WASHINGTON ― As President-elect Donald Trump’s economic team forms, it continues to be highly favorable to a key billionaire hedge fund donor who backed his candidacy when most on Wall Street wouldn’t touch him.

On Friday, Trump’s transition team announced his selection of Rep. Mick Mulvaney (R-S.C.) as the nominee to head the Office of Management and Budget. Earlier this year, Mulvaney introduced legislation blocking payments by the housing lenders Fannie Mae and Freddie Mac to funds that support low income housing unless both Fannie and Freddie are recapitalized and released.

This is exactly the policy desired by hedge fund billionaire John Paulson, head of Paulson & Co., among other large investors. He feted Trump for a fundraiser in June at a chic midtown French restaurant built into the Bloomberg building where he donated $250,000 to support the campaign. He then led Trump’s economic advisors for the remainder of the campaign and now sits on the transition team advising him on economic policy.

When the housing market tanked and the Great Recession of 2007-2009 began, the federal government took over Fannie Mae and Freddie Mac, both deeply underwater, sending their stock prices plummeting. The Obama administration has since insisted on keeping the housing lenders under government authority and has redirected their profits into government coffers.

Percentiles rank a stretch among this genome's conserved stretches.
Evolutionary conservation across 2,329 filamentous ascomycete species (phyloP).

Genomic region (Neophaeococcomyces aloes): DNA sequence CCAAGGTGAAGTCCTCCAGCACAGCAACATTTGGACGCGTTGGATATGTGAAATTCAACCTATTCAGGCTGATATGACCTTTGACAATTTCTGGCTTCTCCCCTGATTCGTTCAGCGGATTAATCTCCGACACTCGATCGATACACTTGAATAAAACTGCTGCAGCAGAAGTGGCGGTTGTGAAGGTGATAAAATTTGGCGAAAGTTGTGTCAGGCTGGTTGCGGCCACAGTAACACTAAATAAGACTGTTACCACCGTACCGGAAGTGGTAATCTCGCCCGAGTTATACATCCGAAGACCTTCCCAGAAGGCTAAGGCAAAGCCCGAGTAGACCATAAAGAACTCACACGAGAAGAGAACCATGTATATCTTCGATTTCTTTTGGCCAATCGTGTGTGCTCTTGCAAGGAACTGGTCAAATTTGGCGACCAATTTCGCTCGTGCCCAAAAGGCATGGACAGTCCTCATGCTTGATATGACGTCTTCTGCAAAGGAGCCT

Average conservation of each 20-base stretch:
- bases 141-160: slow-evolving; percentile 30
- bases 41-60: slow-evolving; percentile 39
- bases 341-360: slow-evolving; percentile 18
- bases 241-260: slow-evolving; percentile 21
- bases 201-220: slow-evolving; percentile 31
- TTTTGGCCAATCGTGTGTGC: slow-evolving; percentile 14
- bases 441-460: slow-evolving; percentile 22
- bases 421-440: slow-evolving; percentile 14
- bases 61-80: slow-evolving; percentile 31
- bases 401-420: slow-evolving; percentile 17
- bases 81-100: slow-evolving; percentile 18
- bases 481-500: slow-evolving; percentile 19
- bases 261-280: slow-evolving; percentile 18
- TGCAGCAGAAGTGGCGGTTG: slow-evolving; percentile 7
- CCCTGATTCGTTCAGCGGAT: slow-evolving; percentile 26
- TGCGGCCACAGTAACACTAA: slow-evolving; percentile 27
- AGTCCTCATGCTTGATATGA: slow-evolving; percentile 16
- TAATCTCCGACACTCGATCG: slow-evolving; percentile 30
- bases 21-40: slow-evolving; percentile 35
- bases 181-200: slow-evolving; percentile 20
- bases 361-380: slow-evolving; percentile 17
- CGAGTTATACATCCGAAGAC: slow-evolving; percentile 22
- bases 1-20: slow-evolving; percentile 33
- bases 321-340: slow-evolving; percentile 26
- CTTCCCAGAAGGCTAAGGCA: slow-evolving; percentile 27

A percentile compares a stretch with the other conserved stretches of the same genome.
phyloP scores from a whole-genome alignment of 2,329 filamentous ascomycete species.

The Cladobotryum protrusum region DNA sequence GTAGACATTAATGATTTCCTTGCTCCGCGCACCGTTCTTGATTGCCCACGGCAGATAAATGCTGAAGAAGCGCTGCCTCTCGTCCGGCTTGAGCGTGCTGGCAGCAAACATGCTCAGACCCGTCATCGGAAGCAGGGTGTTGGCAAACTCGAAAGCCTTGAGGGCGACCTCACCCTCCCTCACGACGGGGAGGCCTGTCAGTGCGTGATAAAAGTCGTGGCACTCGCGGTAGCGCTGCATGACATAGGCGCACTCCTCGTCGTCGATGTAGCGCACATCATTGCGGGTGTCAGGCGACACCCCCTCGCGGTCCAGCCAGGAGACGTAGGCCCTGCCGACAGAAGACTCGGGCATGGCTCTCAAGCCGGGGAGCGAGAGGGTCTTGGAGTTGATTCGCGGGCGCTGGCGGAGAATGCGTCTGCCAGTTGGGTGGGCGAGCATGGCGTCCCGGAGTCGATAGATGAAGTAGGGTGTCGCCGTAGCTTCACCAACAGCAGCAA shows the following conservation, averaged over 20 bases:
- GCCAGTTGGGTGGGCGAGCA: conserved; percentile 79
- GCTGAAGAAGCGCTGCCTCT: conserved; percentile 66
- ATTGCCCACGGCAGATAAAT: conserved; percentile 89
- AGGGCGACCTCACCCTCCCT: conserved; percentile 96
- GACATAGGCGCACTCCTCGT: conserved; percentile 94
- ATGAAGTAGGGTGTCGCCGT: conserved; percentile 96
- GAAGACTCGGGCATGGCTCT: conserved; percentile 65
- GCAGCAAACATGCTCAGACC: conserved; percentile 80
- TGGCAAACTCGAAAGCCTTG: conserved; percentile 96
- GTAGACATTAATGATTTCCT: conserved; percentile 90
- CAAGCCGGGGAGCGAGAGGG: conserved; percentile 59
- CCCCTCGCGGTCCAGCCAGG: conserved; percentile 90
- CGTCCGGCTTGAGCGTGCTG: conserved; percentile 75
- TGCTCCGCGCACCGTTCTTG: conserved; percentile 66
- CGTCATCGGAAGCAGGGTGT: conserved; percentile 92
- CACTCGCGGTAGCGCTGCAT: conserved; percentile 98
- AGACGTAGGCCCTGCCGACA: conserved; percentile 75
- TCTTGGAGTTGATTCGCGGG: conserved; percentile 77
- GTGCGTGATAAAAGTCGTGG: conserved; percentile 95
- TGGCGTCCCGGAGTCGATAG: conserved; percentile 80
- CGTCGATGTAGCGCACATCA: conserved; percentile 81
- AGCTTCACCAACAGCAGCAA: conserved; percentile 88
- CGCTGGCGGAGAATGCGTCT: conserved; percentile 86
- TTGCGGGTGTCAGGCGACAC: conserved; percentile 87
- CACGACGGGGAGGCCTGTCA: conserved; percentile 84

During this time speculators like Paulson bought up stock at bargain basement prices and began lobbying the government to end federal control and oversight of the lenders and then recapitalize them and release them back to the private market. Such a policy would, undoubtedly, send the stock price soaring and those who had tens of millions worth of penny-stock would see billions in profit ― including Paulson. Trump had invested between $3 million and $15 million into Paulson’s funds, according to the president-elect’s most recent disclosure report filed in May.

So far, Trump’s picks for his economic team are all supporters of recapitalization and release. His choice for Treasury secretary, former Goldman Sachs banker Steve Mnuchin, is a well known proponent of releasing Fannie and Freddie from government control. Mulvaney’s selection as budget director is another win for investors who support the release of the housing lenders.

There could still be bumps in the road for the release of Fannie and Freddie from Trump’s friends in Congress. Both Sen. Bob Corker (R-Tenn.) and Rep. Jeb Hensarling (R-Texas) have different ideas about what to do with the housing lenders. Corker supported an Obama administration plan to essentially eliminate Fannie and Freddie and replace them with a system relying on private loans. Hensarling, chairman of the House Financial Services Committee, simply wants to eliminate the lenders over the course of five years.

Hensarling did endorse the selection of Mulvaney as OMB director calling him, “a tireless advocate for the American taxpayer.”

One thing is clear; Wall Street is paying attention to Trump’s cabinet picks. The stock prices for both Fannie Mae and Freddie Mac have increased by over 100 percent since before the Nov. 8 election.